The province’s new speculation tax could cost West Kelowna property owners an additional $10.3 million in taxes says a staff report to be presented to council Tuesday.
The report, by chief administrative officer Jim Zaffino, says not only will the tax directly affect property owners, it could also have a tremendous economic impact on the city by slowing development, reducing property values, result in the loss of tourism revenue, cost jobs, slow the city’s economy and create an uneven playing field when it comes to West Kelowna and other area municipalities–with the exception of Kelowna which is also subject to the tax.
“The intended purpose of this tax is to reduce or eliminate speculation, which in turn will control and ultimately reduce prices and make housing affordable,” writes Zaffino. “This tax was implemented without consultation with West Kelowna council or City of West Kelowna staff.”
As a result, he writes, it will have a number of adverse consequences and do little to stop property speculation.
“If purchasers intend to flip the property in a short period, it would be to make a quick profit. As they would only be responsible for the new tax within that short period, the tax would probably be included in the sale price and do little to deter speculators,” says Zaffino.
And it could cost all West Kelowna taxpayers as well, he adds.
“A financial consequence is that the tax will transfer funds from the private sector to the government. In some cases, it will require investors to sell their property as they will not be able to afford the tax, and probably need to sell at a loss.”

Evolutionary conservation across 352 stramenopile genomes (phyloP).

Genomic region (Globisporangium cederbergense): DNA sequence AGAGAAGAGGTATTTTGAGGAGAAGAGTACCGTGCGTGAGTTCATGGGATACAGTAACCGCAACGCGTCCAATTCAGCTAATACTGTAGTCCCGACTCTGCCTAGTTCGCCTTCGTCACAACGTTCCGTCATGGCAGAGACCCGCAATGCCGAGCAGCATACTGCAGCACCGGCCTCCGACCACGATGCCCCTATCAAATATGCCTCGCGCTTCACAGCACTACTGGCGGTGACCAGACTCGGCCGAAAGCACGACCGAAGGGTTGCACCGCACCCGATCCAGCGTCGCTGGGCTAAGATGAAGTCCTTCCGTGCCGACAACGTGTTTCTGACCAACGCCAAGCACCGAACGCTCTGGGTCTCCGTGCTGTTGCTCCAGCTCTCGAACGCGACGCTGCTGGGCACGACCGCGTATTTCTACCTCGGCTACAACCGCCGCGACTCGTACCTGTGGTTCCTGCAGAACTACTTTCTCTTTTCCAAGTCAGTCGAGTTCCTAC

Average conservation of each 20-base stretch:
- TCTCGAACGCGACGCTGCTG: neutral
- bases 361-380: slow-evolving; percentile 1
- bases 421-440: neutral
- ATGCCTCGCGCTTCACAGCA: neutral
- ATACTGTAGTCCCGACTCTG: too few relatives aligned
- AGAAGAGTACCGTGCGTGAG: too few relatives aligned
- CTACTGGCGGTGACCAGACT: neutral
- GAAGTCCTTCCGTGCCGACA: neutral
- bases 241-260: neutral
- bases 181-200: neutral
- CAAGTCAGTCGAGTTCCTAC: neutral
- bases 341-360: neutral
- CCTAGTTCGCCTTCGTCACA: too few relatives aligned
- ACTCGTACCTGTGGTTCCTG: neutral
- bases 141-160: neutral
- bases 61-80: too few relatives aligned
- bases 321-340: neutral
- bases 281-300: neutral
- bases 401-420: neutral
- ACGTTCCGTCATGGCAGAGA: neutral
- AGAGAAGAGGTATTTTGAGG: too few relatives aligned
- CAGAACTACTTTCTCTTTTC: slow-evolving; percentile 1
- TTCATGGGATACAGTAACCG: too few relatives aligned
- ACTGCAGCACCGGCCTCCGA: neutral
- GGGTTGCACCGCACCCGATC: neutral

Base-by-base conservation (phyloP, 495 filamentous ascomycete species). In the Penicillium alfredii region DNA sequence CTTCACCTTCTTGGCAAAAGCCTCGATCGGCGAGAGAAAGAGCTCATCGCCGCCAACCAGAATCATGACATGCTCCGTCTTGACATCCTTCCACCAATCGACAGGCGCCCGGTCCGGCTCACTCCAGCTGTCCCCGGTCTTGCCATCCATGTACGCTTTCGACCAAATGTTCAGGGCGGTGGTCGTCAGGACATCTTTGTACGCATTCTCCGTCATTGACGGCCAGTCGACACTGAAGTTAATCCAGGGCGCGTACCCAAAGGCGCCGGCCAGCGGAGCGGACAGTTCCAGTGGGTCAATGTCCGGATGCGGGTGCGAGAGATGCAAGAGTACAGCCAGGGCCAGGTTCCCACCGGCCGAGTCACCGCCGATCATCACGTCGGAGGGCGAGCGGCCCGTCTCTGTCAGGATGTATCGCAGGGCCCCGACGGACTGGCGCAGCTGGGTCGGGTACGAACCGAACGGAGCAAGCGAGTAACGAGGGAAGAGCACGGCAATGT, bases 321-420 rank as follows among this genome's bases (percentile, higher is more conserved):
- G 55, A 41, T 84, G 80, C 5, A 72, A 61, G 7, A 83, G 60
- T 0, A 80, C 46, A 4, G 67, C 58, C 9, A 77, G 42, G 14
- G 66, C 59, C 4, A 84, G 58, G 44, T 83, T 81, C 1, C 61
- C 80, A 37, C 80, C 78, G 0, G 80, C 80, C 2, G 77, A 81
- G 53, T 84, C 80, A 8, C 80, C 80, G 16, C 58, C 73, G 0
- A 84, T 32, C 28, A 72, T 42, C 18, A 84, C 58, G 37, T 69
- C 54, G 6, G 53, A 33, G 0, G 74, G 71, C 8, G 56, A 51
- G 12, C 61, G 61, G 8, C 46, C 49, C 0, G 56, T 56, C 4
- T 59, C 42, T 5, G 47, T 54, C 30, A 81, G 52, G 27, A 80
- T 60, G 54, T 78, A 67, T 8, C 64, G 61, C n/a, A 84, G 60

The report says the announcement of the tax has caused a great deal of uncertainty and concern in the community, and the city has heard plenty of criticism
The tax has potential to negatively impact the City of West Kelowna’s Development Cost Charge revenue, tax income and economy says the report.
It includes several letters from city property owners opposed to the tax, which only applies to West Kelowna, Kelowna, municipalities in Metro Vancouver, the Fraser Valley as well as in the Victoria and Nanaimo regions on Vancouver Island.
Zaffino cited a number of examples of people who would be affected by the tax in both Kelowna and West Kelowna, including a Red Deer, Alberta, couple who built a second home in the South Bay Landing area of Kelowna in 2006.
He said their property was assessed at just under $2 million before the B.C. real estate crash in 2008. After that, the property never reached the same value again.
“They are not speculators and believe it is unfair that they would be subjected to a speculation tax,” says Zaffino.
“They visit their property up to 10 times a year, support the local community and feel connected to the community in Kelowna just as they do to their community in Red Deer, Alberta. They are not willing to pay an additional $36,000 per year to live for up to 80 days in Kelowna.”
He said the couple plan to put their home up for sale if there are not significant changes made to the current speculation tax. They are also shocked that the tax is retroactive, as this does not even let owners have the opportunity of making a decision to buy a property with the knowledge of the tax they would have to pay.”
West Kelowna asked the public to comment on the tax prior to Zaffino writing his report. The report will be presented to council at its regular Tuesday afternoon council meeting.
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